Strengthening the political, economic and cultural ties between Iceland, Liechtenstein and Norway, and each of the 16 beneficiary countries, is a key objective of the EEA and Norway Grants. Cooperation between people and institutions at administrative and political levels and in the private sector, academia and civil society is a prerequisite for strengthened bilateral relations. Such cooperation is facilitated and supported at all levels.
In the context of the EEA and Norway Grants, strengthened bilateral relations is defined as:
“Cooperation, joint results and increased mutual knowledge and understanding between donor and beneficiary states as a function of the EEA and Norway Grants.”
This article takes a look at some of the achievements in strengthening the bilateral relations between the beneficiary countries and Iceland in the context of the EEA Grants.
By sharing their unique know-how in the use of geothermal energy, Icelandic authorities are helping to increase the use of renewable energy across Europe. Non-governmental organisations (NGOs) contribute to capacity building by sharing best practice. Creativity and innovation is supported through staff and student exchanges involving various artistic, educational and research establishments.
What has been achieved?
Two Icelandic entities are involved as donor programme partners in the areas of renewable energy, scholarships and research. Icelandic partners are engaged in formal project cooperation in more than 270 projects.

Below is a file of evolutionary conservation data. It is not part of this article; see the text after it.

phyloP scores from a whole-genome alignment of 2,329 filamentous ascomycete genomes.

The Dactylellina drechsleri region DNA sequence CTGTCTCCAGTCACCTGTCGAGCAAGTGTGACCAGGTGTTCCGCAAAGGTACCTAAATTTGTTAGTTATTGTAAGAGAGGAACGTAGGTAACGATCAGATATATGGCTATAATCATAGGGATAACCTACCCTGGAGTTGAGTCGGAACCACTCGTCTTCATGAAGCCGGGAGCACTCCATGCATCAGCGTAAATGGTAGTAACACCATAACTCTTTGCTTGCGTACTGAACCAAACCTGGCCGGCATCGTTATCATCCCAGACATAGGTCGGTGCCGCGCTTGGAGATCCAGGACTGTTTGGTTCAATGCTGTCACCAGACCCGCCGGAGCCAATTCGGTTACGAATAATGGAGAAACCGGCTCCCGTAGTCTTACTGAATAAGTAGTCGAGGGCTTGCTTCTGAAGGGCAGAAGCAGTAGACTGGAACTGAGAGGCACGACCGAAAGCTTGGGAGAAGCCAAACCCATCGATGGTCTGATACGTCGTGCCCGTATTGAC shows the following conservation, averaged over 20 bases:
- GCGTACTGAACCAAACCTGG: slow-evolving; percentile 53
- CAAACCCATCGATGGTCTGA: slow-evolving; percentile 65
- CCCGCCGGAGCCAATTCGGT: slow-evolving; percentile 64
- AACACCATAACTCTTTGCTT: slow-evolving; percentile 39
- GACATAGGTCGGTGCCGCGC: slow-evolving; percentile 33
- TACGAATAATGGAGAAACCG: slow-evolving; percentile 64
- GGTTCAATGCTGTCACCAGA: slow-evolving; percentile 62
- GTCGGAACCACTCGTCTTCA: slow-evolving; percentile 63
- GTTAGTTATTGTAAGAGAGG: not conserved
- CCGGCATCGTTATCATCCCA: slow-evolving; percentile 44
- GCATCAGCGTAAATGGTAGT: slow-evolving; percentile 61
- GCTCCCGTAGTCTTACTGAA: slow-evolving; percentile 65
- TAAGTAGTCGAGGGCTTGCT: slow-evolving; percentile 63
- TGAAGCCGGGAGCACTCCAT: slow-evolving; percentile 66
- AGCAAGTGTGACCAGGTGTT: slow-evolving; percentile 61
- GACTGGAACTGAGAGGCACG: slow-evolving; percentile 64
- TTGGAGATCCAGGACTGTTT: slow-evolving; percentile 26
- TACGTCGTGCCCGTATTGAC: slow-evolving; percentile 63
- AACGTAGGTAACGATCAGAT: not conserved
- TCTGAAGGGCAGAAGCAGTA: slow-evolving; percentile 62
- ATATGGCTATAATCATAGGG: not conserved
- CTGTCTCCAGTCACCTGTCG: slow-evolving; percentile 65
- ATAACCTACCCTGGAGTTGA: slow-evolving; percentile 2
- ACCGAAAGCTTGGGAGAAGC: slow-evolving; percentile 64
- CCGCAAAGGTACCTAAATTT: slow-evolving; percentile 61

Iceland is a world leader in the use of geothermal energy – a form of heat accessible from below the Earth’s surface. It is used to heat about nine out of ten households in Iceland. With more than 40 years of experience in utilising, extracting and developing this sort of energy, and with several high profile companies with expertise in this field, Iceland has put geothermal energy in the forefront of its cooperation with the beneficiary countries.
The National Energy Authority of Iceland is involved as donor programme partner in programmes in Portugal, Romania and Hungary.
“Considering global warming, all countries need to increase their use of renewable energy sources. In Iceland, we have a unique knowledge of the utilisation of geothermal energy. If we can help to make other countries see this potential, it will be an achievement for us,” said Jonas Ketilsson, Deputy Director General in the National Energy Authority of Iceland.
When geothermal energy replaces fossil fuels it reduces emissions, increases energy security by shifting to local resources and prices remain stable, giving a long term benefit to consumers.
“The share of the energy bill for a family with two children living in a 100 square meter apartment relative to income is ten times higher in Romania than in Iceland after taking into account heat demand difference. This is why geothermal-based district heating can reduce economic disparities as it brings down the cost of heating in countries like Romania,” said Ketilsson.
The Icelandic partners are sharing their experience and knowledge, but Ketilsson underlines that they also gain knowledge and increased understanding of their partner countries.